In a shallow lake on the outskirts of Mexico City, a handful of farmers still harvest the eggs of an evasive, fingertip-size water bug in a bid to keep alive a culinary tradition dating at least to the Aztec empire.
Caviar is typically associated sturgeons swimming the Caspian Sea, but the Mexican version is made from the tiny eggs of the an aquatic insect of the corixidae family, also know as the “bird fly,” because birds like to eat it. Similar bugs are often known as “water boatmen” in English, because of the way they seem to row in ponds and streams.
The bug, which only occasionally surfaces before diving again in a trail of bubbles, would not look like food to most, but it was once important to the people of the Valley of Mexico.
For Juan Hernández, a farmer from San Cristóbal Nezquipayac, cultivating and collecting the tiny insect eggs known as “ahuautle”—meaning water amaranth in Nahua—is a way of life.
“For me, more than anything, it means tradition,” said the 59-year-old Hernández. He is one of only six people known to still harvest ahuautle, at least in the Texcoco area, they fear they may be the last.
The painstaking collection of “Mexican caviar,” known for its intense but delicate flavor, is threatened by the drying out of Lake Texcoco, development around the lakeshore and waning interest in the ingredient among younger generations, said Jorge Ocampo, agrarian history coordinator at the Center for Economic, Social and Technological Research on Agribusiness and World Agriculture in Mexico State.
Ocampo called the dish’s survival an example of “community resistance,” similar to the way in which inhabitants around Lake Texcoco—a shallow, saline lake that once covered most of the eastern half of the Mexico City valley—have managed to preserve other traditions, festivals and ceremonies.
For Hernández, it’s hard, dirty work that few are willing to do anymore.
Dressed in a hat, long-sleeved shirt, shorts and rubber boots, Hernández wades through the calf-high waters of Nabor Carrillo—a smallish lake formed from the remnants of Texcoco—to collect pine branches he had poked into the muddy lakebed the week before.
The branches serve as an anchor for the bird-fly bugs to deposit their eggs.
Under a blazing sun and accompanied by the calls of hundreds of herons, plovers and other migratory birds that stop at the lakes, Hernández gathers dozens of egg-coated sticks and lays them on a raft of styrofoam.
“We look for them along the edges of the lake, where the flies are more active,” Hernández said. He started as a young man, after a period of joblessness, joining about four dozen other local residents who used to work the lakes during the ahuautle season—the rainy period from June through September.
After about two hours, Hernández has gathered a heap of sticks covered with thousands of bird-fly eggs.
He returns to the edge of the lake to lay the sticks out to dry in the sun, which can take several hours or days, depending on the weather.
“Cleaning is a process that takes a lot of work,” said Hernández, as he rubs his hand over the sticks to remove the eggs, which he then places on a piece of cloth.
Later, he takes the eggs home and runs them through a sieve to remove any bits of pine bark or mud. Then he packs them in bags he offers for sale.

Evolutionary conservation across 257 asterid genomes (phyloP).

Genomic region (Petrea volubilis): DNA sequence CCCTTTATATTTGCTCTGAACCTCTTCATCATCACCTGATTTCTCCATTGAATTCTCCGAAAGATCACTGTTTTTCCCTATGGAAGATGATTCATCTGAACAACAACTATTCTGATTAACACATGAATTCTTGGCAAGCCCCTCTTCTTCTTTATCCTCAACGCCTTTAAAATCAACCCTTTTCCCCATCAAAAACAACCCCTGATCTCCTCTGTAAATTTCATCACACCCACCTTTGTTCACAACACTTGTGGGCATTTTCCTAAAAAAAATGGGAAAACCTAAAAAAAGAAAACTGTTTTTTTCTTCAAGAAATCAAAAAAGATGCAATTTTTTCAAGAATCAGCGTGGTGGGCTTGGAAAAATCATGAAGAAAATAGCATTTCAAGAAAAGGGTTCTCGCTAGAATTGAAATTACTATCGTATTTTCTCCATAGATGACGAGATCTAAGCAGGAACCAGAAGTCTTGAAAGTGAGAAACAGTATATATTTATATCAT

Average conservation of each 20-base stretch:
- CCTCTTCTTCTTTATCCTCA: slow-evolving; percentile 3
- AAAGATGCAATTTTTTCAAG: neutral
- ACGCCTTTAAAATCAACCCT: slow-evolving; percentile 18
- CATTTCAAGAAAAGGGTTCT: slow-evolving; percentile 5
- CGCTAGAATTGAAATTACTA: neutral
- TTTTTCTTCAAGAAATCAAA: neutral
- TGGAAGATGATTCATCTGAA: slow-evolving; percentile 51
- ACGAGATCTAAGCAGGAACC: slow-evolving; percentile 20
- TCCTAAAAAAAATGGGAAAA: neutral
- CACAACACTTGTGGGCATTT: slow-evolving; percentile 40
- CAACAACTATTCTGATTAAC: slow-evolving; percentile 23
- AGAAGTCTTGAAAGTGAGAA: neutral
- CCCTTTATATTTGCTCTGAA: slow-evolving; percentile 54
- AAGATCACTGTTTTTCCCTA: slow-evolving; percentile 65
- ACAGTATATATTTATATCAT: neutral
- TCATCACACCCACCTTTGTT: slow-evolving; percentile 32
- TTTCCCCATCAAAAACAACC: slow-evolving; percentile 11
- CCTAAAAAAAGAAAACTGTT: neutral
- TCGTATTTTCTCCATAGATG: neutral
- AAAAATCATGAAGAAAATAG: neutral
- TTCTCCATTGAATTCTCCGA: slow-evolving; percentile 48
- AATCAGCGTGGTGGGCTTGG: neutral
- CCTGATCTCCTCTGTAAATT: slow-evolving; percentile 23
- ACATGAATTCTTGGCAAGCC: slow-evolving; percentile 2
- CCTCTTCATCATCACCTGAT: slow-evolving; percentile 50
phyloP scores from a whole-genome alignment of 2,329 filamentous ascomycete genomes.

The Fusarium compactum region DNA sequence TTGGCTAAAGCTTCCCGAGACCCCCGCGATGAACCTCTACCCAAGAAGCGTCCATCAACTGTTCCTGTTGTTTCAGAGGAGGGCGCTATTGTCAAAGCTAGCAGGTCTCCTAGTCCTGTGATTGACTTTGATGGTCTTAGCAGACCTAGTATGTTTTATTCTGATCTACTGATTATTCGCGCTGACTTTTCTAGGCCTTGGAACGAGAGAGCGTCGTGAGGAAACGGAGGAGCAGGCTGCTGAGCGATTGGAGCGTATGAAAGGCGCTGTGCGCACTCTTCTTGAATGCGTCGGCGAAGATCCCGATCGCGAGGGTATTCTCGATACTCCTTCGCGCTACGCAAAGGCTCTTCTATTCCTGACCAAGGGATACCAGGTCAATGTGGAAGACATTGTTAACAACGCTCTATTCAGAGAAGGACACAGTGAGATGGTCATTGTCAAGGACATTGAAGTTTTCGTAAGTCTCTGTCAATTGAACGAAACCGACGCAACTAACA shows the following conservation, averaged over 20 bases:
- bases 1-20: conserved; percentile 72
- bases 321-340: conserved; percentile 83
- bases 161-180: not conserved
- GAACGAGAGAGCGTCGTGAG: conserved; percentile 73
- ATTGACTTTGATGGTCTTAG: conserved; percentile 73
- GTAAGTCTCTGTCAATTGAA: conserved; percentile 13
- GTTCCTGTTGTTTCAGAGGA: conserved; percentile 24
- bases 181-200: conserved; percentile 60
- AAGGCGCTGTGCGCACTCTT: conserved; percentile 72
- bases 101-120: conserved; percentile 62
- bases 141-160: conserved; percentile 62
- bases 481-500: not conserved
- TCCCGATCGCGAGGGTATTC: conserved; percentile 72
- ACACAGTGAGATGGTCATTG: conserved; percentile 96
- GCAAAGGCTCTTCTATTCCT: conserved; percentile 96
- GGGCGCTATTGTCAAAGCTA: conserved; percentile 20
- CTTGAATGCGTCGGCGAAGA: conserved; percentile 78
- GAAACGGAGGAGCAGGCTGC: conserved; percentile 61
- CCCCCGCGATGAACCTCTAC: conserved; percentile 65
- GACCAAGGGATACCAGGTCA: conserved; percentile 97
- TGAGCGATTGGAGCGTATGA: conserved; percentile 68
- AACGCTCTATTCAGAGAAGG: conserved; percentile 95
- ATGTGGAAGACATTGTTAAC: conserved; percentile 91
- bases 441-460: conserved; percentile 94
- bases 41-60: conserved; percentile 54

While Hernández takes care of collecting the eggs, restaurant owner Gustavo Guerrero serves them to customers at his eatery in the east-side borough of Iztapalapa.
One of Guerrero’s favorite recipes is to mix the ahuautle with breadcrumbs and bind them with eggs to form a croquette, which he then fries and serves with green tomatillo sauce, nopal cactus and squash flowers—all pre-Hispanic ingredients.
“Eating this is like revisiting the past,” said Guerrero, 61. He says the flavor of the ahuautle reminds him of his childhood, when his mother cooked the dish according to a recipe she learned from her grandmother.
But Guerrero acknowledges that “Mexican caviar” is at risk of disappearing because younger generations aren’t familiar with the dish, and ever-fewer people harvest it in the scarce remaining lakes where it is found.
Ahuautle is also at risk of becoming only a gourmet dish for the rich: A kilogram of the eggs can sell for the equivalent of $50 (roughly $25 a pound).
Insects, their eggs and larvae have been a part of Mexico’s cuisine for hundreds or thousands of years. Edday Farfán, an entomologist at Mexico’s National Autonomous University, said there are more than 430 species of edible insects in Mexico.
Farfán has been studying bird flies since 2016, and even has one tattooed on his arm.
Farfán said indigenous peoples living around the lakes adopted the insect eggs as a source of protein because prior to the Spanish conquest of 1521, they had few domesticated animals or livestock.
But now, Farfán said, the dish “is associated with the countryside, perhaps with poverty, as if it were an undesirable protein.”
Even those still familiar with ahuautle often consider the insects that produce it to be feed for chickens or turkeys, and may think of it literally as “for the birds.”
With the odds stacked against it, there is no guarantee that Mexican caviar will even be a choice for future generations.
“There are a lot of kids, young people who don’t eat it anymore, they don’t like it,” Hernández admits.
“Now we are just keeping ahuautle alive,” he said. “I hope it doesn’t disappear, because it is a source in income for those of us who live off the land.”
Earliest known example of brood care found in extinct insects from china
In Mexico, locals try to save traditional ‘Mexican caviar’ (2022, October 10)
retrieved 10 October 2022
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